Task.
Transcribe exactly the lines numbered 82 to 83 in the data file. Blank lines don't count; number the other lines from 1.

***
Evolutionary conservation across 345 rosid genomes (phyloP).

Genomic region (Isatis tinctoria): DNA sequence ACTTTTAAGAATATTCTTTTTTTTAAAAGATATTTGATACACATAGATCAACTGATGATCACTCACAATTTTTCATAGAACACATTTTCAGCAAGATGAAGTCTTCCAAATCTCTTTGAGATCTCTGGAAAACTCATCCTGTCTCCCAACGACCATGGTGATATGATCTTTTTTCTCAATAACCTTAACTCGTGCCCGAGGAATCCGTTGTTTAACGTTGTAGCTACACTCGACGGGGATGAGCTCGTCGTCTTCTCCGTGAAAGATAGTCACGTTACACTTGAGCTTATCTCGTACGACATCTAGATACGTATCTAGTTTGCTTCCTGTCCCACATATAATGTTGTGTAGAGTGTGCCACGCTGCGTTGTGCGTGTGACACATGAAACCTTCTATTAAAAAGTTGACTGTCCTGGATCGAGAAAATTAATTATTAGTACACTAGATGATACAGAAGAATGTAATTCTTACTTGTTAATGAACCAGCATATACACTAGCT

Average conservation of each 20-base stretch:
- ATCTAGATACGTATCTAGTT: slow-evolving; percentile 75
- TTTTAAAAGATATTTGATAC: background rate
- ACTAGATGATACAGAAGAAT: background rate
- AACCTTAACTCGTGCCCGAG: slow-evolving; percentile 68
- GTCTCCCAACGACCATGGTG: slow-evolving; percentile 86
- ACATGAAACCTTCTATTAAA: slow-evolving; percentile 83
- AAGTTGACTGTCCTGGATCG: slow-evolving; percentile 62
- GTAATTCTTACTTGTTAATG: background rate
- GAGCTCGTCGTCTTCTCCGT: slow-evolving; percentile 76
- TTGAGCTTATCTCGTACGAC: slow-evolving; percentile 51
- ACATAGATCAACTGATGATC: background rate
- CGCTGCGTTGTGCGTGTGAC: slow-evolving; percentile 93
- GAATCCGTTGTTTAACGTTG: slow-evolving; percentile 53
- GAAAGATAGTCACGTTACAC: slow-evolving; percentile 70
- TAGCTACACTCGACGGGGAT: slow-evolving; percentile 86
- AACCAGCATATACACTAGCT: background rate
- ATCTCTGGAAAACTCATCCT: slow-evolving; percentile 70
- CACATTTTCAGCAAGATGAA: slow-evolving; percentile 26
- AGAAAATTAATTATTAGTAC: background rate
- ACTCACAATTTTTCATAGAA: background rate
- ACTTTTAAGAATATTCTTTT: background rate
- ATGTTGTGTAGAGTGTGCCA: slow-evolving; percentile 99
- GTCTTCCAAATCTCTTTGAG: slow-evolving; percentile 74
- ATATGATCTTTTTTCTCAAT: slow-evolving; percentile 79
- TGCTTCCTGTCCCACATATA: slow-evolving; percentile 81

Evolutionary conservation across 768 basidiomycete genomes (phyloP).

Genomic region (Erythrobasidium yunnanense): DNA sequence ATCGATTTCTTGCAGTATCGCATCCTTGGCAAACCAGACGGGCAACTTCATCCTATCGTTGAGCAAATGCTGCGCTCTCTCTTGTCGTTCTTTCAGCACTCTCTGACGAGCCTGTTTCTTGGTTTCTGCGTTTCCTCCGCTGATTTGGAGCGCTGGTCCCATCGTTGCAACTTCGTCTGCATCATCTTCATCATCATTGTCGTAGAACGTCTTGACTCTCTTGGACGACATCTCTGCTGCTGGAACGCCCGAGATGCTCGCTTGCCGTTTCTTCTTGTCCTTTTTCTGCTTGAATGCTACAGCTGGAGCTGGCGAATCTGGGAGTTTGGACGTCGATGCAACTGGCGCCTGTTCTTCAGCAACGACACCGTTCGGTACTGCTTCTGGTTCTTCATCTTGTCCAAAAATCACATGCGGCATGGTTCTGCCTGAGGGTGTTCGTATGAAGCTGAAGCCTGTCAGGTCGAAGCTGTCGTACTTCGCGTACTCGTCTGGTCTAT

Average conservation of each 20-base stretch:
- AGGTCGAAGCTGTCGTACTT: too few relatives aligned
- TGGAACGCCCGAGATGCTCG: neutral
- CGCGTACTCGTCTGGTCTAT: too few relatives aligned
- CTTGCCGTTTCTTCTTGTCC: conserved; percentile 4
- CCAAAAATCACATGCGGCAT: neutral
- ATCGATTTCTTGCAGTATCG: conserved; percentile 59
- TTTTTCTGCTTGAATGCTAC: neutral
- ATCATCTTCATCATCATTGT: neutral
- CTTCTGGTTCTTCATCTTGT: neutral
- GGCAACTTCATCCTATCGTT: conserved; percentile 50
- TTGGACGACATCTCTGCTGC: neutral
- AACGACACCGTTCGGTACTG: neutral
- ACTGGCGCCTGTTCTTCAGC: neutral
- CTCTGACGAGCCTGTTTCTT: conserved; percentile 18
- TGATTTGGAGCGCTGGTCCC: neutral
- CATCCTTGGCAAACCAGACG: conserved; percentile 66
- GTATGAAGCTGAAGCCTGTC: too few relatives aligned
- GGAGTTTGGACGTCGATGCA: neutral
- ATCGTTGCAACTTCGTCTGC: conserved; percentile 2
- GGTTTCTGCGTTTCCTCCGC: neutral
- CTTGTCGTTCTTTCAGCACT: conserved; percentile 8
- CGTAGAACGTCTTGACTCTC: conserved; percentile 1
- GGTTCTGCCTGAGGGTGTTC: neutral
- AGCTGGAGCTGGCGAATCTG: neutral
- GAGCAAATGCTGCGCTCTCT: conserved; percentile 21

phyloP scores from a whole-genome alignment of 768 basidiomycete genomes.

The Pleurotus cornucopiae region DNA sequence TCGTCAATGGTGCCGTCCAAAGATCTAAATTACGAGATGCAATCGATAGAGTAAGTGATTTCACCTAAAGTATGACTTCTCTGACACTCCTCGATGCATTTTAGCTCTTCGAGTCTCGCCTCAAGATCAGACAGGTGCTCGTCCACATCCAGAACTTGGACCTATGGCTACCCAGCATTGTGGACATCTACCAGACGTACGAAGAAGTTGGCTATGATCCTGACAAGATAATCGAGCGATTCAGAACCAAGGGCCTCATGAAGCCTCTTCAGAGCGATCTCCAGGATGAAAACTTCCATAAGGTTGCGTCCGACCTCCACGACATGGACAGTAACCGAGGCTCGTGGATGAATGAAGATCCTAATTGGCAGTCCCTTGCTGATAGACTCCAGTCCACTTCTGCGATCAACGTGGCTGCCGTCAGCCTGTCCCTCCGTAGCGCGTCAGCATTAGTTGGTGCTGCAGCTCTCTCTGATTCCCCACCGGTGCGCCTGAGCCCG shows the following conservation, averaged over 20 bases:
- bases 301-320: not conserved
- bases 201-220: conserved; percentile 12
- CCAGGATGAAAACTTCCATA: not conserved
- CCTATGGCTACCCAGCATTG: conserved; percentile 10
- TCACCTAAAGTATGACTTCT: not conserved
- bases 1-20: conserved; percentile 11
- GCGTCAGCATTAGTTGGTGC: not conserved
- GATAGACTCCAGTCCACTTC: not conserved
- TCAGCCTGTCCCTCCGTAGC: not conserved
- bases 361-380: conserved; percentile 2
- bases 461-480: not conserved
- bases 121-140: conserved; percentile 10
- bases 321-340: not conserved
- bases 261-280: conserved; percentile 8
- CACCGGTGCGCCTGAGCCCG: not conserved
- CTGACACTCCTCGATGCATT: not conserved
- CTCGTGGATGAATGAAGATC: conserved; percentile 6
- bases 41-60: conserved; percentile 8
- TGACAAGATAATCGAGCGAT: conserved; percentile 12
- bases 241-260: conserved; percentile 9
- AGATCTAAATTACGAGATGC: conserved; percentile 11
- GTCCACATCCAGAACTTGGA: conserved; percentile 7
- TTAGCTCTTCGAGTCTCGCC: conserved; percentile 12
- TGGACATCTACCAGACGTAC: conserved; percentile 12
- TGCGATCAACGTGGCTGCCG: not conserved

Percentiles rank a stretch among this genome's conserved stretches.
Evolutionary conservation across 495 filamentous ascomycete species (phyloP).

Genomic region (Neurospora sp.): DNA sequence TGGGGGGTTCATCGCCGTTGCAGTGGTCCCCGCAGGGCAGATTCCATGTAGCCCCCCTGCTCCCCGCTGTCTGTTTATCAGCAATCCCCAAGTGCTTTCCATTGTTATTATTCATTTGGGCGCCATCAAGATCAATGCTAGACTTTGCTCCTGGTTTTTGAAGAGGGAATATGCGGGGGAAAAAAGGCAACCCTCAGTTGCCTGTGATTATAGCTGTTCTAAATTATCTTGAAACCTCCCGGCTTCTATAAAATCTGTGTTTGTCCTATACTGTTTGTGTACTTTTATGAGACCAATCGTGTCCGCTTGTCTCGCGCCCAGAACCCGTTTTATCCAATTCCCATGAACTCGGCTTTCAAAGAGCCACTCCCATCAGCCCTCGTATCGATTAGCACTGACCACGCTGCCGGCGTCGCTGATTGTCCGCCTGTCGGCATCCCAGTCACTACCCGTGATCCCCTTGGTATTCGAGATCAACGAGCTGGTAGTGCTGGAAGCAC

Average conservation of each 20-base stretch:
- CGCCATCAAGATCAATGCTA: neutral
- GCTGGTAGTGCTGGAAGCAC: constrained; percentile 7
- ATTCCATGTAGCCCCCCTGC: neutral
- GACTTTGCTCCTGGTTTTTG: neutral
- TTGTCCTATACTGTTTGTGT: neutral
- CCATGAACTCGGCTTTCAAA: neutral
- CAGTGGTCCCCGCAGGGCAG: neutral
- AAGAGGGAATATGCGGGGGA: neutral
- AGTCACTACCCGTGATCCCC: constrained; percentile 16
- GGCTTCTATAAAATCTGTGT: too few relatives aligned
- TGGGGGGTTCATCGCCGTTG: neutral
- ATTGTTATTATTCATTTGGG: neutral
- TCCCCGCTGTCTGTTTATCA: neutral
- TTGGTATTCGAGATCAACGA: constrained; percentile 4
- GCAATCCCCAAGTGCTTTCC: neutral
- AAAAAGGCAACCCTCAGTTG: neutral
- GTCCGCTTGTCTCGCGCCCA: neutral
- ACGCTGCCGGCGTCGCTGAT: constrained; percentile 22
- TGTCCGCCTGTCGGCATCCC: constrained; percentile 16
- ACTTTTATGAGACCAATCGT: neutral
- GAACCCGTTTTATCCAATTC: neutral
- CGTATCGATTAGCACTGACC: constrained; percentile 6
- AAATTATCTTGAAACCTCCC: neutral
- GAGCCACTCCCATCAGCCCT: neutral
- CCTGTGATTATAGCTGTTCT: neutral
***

- TGGACATCTACCAGACGTAC: conserved; percentile 12
- TGCGATCAACGTGGCTGCCG: not conserved